Candidate for Lieutenant Governor of Vermont, Molly Gray, stands with a group of supporters on the corner of Marshall Ave. and St. George Rd. in Williston, VT, Oct. 30. (Mac Mansfield-Parisi)
Candidate for Lieutenant Governor of Vermont, Molly Gray, stands with a group of supporters on the corner of Marshall Ave. and St. George Rd. in Williston, VT, Oct. 30.

Mac Mansfield-Parisi

UVM alumna runs for Lieutenant Governor

November 3, 2020

For Molly Gray, Vermont always seemed to call her back, no matter where she went.

Gray, born in Vermont and raised on her parents vegetable farm in Newbury, Vermont, graduated from UVM in 2007.

Thirteen years later, she’s running as the Democratic candidate for Lieutenant  Governor.

In an interview with the Cynic, Gray reflected on her  time at UVM, where her political awakening took place.

Her interest in politics began during the summer of her junior year at the University of Vermont when she interned for Senator Patrick Leahy. Her senior year she started working for Peter Welch as his executive assistant, moving to Washington, D.C..

“I had never left Vermont, I mean, talk about a farm kid in way over her head,” she said.

Molly Gray sits in front of a large sign that reads “Molly Gray for Vermont.”
(Courtesy of Molly Gray)

Gray majored in political science and international relations.

Former Vermont Governor Madeleine Kunin taught Gray during her time at UVM.

Kunin said she taught Gray in her “Women in Politics” class, and now proudly endorses her former student.

“I believe she is very bright and committed, and is proud  to be a native Vermonter, and cares deeply about the state,” Kunin said.

When highlighting the importance of the Lieutenant Governor’s role, Gray referenced Kunin’s tie-breaking decision involving a bill about reproductive rights during her term as Lieutenant Governor prior to State Governor.

“It matters who we have in the position like the Lieutenant Governor’s office when it comes to protecting the fundamental rights of Vermonters,” Gray said.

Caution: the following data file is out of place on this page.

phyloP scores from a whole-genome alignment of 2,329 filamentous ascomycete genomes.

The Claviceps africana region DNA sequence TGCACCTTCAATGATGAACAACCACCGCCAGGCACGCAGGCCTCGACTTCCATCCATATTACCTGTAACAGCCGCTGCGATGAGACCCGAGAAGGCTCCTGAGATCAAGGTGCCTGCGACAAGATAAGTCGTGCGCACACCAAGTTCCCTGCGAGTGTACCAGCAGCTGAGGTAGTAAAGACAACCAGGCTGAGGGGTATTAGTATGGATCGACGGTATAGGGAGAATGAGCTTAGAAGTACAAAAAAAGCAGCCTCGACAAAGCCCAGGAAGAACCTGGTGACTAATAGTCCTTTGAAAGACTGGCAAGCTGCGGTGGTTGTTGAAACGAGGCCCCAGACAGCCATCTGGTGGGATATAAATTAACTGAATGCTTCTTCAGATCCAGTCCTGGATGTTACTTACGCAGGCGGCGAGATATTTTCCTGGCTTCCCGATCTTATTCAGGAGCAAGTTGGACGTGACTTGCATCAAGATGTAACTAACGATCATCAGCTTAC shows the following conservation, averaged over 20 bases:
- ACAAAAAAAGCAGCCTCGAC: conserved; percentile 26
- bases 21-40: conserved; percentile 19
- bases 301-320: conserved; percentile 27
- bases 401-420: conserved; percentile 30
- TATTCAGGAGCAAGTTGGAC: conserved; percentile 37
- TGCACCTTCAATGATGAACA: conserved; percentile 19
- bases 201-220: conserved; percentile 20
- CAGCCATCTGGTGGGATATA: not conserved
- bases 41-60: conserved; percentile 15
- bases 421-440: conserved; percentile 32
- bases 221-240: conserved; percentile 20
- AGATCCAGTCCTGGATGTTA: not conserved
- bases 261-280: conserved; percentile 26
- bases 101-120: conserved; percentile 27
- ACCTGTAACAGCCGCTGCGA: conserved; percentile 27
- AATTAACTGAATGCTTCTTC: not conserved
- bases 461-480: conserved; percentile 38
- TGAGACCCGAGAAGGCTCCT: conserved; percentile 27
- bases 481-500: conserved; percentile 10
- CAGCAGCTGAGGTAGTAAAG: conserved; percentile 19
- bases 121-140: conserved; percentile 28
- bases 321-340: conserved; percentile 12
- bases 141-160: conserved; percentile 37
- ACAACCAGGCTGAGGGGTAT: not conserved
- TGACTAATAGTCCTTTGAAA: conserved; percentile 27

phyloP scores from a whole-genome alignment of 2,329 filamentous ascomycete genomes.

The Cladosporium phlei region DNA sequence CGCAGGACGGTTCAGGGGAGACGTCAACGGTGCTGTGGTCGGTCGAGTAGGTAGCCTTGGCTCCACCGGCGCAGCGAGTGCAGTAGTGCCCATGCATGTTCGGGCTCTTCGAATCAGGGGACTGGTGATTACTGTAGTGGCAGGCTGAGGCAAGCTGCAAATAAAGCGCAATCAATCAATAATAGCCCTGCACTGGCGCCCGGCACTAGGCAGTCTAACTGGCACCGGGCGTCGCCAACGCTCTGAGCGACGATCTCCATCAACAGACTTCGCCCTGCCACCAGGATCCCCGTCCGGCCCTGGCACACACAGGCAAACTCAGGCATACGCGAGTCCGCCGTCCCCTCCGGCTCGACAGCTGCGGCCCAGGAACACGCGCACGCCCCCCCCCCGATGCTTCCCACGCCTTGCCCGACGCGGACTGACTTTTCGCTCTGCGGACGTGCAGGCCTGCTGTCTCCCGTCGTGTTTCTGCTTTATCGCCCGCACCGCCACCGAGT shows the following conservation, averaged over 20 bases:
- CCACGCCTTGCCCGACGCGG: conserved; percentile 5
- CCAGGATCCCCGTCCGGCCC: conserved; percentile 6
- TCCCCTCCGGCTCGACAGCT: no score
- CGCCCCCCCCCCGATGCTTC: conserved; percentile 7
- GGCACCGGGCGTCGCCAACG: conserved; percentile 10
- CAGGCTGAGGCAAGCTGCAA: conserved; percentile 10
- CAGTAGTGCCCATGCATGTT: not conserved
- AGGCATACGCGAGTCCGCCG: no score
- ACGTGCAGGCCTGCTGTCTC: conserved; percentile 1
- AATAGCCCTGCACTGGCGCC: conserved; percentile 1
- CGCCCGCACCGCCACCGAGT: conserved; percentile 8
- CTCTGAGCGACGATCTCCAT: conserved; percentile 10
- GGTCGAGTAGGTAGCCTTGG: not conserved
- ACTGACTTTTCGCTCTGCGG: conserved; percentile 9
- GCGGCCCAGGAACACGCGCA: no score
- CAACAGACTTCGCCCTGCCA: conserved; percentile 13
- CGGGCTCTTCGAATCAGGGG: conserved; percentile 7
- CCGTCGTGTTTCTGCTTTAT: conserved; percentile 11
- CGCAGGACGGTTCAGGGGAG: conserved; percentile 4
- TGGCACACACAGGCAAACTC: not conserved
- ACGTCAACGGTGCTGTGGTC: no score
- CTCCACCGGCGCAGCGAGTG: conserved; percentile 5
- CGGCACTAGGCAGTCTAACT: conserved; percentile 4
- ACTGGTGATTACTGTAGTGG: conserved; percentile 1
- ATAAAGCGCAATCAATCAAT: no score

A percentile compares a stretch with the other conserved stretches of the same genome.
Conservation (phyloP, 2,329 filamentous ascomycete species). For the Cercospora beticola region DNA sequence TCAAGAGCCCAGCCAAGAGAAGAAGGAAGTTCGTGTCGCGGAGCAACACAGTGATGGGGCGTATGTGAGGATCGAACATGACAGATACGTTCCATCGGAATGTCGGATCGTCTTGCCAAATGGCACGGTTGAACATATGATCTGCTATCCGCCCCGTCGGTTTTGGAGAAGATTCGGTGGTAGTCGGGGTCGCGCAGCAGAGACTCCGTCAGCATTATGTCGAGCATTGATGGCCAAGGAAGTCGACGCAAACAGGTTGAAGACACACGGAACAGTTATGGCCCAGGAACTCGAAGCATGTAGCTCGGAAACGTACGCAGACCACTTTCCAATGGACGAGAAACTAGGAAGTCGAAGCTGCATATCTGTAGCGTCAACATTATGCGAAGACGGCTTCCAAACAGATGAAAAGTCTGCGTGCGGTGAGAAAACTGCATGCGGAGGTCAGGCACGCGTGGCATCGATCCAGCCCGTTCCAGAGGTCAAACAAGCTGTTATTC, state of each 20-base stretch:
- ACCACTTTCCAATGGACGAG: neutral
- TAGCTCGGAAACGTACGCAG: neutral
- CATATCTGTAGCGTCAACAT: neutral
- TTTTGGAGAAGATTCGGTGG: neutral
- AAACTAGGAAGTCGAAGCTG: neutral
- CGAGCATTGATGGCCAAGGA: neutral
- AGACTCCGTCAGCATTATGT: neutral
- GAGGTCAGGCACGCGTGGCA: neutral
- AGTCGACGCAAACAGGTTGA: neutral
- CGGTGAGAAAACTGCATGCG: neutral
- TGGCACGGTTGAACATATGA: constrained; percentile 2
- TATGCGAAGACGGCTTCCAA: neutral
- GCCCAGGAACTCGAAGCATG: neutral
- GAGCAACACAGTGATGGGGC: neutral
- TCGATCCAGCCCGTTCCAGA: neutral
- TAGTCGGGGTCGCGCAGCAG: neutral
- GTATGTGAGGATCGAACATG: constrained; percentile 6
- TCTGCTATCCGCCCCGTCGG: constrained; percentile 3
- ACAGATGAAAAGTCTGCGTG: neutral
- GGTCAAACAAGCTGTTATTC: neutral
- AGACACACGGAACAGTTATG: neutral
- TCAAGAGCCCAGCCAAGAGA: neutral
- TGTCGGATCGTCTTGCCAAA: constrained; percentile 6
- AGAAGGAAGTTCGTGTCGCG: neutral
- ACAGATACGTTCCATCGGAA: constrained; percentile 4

Others at UVM also saw strong qualities in Gray.

Athletic director Jeffrey Schulman worked in the department when Gray was on the UVM ski team. He remembers her as a positive leader.

“She was a model student athlete… she had the respect of everyone,” Schulman said.

After spending some time away from Vermont, she came back in 2011 to study law at Vermont Law School, Gray said.

Gray wanted to apply her knowledge of human rights to the local levels in Vermont after her years working across the state and serving as assistant attorney general.

“Again and again I started seeing basic inequity in access to housing, in access to childcare, in access to broadband and for me it kinda raises questions,”Gray said. “If we are going to keep a generation here in Vermont, or bring a generation back, or bring a new generation in, we have to address the constellation of issues and opportunities that are going to make Vermont a place to live and thrive.”

Candidate for Lieutenant Governor of Vermont, Molly Gray, speaks into a microphone.
(Courtesy of Molly Gray)

Now with the 2020 election day looming, Gray is hoping to combat these inequities through the position of Lieutenant Governor.

“The reason I got into the race is because of the demographic challenges,” Gray said. 

She described the role of Lieutenant Governor as having three main parts. The first is to preside over the senate, the second is to be the tie breaking vote within the senate and lastly, to step in as the role of Governor in case something is to happen to them.

“I think the Lieutenant Governor’s office and platform is uniquely placed to continue to address systemic racism as it exists,” Gray said.

Gray said she will make sure the voices of individuals who are most greatly impacted by oppression are prioritized during conversations about criminal justice and racial justice reform.

In relation to this reform-centered platform, Gray believes that there needs to be conversations on demilitarizing the police.

Drawing on this point, Gray also mentioned discussing the possibility of prohibiting certain weapons in places that need investments in social systems and mental health support.

Gray hopes that her efforts have a lasting effect, no matter the outcome on Nov. 3.

“Most importantly I hope that this campaign has sent a message to women and girls across the state that government is accessible, that participation is possible, and that the government represents all of us,” Gray said. “I think we have so much work to do to have the voices of underrepresented groups heard in state government.”

Molly Gray leans against a truck with a “Molly Gray for Vermont” sign on it.
(Courtesy of Molly Gray)

Despite her passion for policy, Gray said she did not vote in previous elections, including the 2016 election.

“I was young, and I didn’t have a plan to vote,” Gray said.

In reflection of Gray’s voting history, she encourages young voters to make a plan to vote, emphasising that Vermont offers same day registration.

Gray wants young people who may choose to abstain from voting to understand that they are the future.

“We absolutely need your generation at the table, demanding climate action, demanding action on racism,”Gray said.

Gray said that this participation is especially important in a state like Vermont, the whitest state in the country.

“We have a lot of systemic issues,” she said.

According to Gray, this election is monumental.

“Your vote is your voice, it gives you the opportunity to participate in democracy and shape it at a local level, the statewide level and shape it at the national level.”


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